Utah State Bar
Ethics Advisory Opinion Committee
Opinion Number 15-02
Issued February 10, 2015
PROPRIETY OF EX PARTE CONTACT WITH INDIVIDUALS WITHIN AN ORGANIZATION
1. May an attorney representing a party in pending or existing litigation contact servants, agents, and employees of an organization, which is the opposing party, to discuss issues directly related to the litigation, if the attorney is aware the organization is represented by counsel in the matter? Is it ethical for an attorney to make contact directly with in-house or corporate counsel, even if the attorney is aware that the organization is represented by outside counsel in the matter? Is it ethical for an attorney to send a copy of correspondence or email to an organization’s employee where the original is directed to opposing counsel?
Utah State Bar
Ethics Advisory Opinion Committee
Opinion Number 14-01
Issued January 15, 2014
1. Under what conditions is it appropriate for a personal injury lawyer to “outsource the calculation, verification and resolution of alleged health insurance liens and subrogation/reimbursement claims” and pass the outsourced resolution fee to the client as a “cost.” There are two questions posed to the committee. First, can the lawyer appropriately outsource the lien resolution? Second, is the treatment of the lien resolution fee appropriately treated a “cost” to the client?
2. It is ethical for a personal injury lawyer to engage the services of a lien resolution company that can provide expert advice or to associate with a law firm providing this service.
August 25, 2004
1 Issue: In litigation to enforce an oral contract allegedly made by a corporate defendant’s former employee on behalf of the corporation, where the former employee was not a member of the control group, may the plaintiff’s attorney contact the ex-employee without the consent of the corporate defendant’s attorney?
2 Answer: The contact with the former employee is not unethical. Utah Rules of Professional Conduct 4.2 (2004) does not bar a lawyer’s unauthorized contact with former employees of a represented corporate defendant except in very limited circumstances not applicable to this opinion.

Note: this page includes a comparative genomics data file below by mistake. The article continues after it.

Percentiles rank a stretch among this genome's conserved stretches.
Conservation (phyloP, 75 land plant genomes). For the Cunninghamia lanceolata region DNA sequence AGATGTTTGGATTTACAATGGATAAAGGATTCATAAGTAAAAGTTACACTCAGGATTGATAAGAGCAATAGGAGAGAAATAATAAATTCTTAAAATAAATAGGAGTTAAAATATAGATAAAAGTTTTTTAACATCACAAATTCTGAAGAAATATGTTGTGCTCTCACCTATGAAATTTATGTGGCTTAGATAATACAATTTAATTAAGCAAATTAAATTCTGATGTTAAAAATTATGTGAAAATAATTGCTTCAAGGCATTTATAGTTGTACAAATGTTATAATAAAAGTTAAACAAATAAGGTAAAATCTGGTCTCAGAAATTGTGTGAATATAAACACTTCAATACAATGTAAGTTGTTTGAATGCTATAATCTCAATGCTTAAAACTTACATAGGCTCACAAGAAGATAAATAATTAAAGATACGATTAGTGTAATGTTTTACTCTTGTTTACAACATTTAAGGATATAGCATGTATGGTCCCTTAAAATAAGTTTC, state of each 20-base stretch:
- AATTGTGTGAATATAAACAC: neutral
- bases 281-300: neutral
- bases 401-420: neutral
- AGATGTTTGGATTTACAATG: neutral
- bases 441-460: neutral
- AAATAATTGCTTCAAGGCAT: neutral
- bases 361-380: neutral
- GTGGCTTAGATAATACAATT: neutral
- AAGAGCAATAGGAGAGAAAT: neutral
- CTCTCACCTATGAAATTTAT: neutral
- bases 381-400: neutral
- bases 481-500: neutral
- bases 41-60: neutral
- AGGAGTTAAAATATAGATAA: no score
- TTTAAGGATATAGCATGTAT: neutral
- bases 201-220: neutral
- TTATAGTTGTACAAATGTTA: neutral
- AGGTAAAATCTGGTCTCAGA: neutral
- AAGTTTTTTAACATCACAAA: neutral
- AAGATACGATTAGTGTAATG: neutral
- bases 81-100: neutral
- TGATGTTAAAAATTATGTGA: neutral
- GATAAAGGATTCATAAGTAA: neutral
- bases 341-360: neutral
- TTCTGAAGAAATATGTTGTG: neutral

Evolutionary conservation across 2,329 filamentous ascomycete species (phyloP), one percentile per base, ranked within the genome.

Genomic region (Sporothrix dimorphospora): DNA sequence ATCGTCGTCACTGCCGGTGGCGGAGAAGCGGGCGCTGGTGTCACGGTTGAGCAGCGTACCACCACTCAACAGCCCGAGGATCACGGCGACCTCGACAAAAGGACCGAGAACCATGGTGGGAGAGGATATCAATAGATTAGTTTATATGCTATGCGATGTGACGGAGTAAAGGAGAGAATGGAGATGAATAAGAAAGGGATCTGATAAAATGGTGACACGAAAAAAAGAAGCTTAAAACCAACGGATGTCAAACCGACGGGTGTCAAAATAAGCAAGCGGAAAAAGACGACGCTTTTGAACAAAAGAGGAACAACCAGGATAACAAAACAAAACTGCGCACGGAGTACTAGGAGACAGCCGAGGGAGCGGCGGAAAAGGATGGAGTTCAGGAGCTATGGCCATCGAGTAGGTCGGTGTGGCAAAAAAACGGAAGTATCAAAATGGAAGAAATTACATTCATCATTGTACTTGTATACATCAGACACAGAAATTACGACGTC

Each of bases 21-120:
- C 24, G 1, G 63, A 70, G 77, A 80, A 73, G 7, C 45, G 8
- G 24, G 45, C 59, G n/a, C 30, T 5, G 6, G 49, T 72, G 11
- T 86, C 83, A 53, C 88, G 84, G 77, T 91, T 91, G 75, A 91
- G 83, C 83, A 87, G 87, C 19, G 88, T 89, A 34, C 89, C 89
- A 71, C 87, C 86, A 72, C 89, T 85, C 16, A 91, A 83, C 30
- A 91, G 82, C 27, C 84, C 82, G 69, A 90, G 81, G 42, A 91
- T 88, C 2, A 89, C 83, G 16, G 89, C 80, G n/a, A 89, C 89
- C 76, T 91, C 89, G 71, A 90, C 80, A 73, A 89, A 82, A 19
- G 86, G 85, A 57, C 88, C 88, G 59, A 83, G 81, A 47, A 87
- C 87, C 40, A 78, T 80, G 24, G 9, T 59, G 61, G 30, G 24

3 Facts: A corporate defendant is represented by a lawyer in the defense of a claim based on an oral agreement allegedly made by a former employee of the corporate defendant while employed by the corporate defendant. The former employee was not a member of the “control group” as this term is defined in Utah Rules of Professional Conduct 4.2(c) (2) (2004), but the former employee did have authority to enter into contracts. The former employee is not separately represented by legal counsel with respect to the matter. We are asked whether the lawyer representing the corporate defendant represents the former employee with respect to the matter under Rule 4.2(c)(1)(B)(iii), thereby precluding plaintiff’s counsel from communicating with the former employee with respect to the matter without complying with Rule 4.2(a).
December 2, 2004
Issue: Under what circumstances is it permissible for corporate counsel to assert that counsel concurrently represents present and former corporate employees whose testimony is relevant to a claim and ethically preclude opposing counsel’s access to those corporate employee witnesses?
Opinion: If corporate counsel has actually formed an attorney-client relationship with these employee-witnesses, and has fully complied with Utah Rules of Professional Conduct 1.7 (including obtaining informed consent from all multiple clients to joint representation and informing them of the possible need for withdrawal from representing any of them should an actual conflict arise), this is permissible and opposing counsel may not interview them. However, in the absence of such a fully formed and proper attorney-client relationship, it is improper for corporate counsel to block opposing counsel’s access to other current corporate constituents, by asserting an attorney-client relationship unless these individuals were control group members, their acts could be imputed to the organization or their statement would bind the corporation with respect to the matter under Utah Rules of Professional Conduct 4.2. Similarly, it is improper to block opposing counsel’s access to any former employee in the absence of a current fully formed and proper attorney-client relationship. (more…)
(Approved August 27, 1999)
Issue: As a part of a criminal plea bargain agreement in a DUI case, may either the prosecuting attorney or the defense lawyer seek the concurrence of the investigating police officer not to respond to a subpoena lawfully issued by the Utah Driver License Division in connection with the related driver-license revocation hearing, a state administrative proceeding?
Opinion: No. Such conduct violates Rule 3.4(a) and 8.4 of the Utah Rules of Professional Conduct.
Facts: In cases involving operation of a motor vehicle while under the influence of alcohol (“DUI”), two actions are initiated. The first is the criminal DUI action. The second is an administrative hearing before the Driver License Division of the Utah Department of Public Safety (“DLD”) to consider whether to revoke or suspend the defendant’s driver license (the “DLD hearing”). (more…)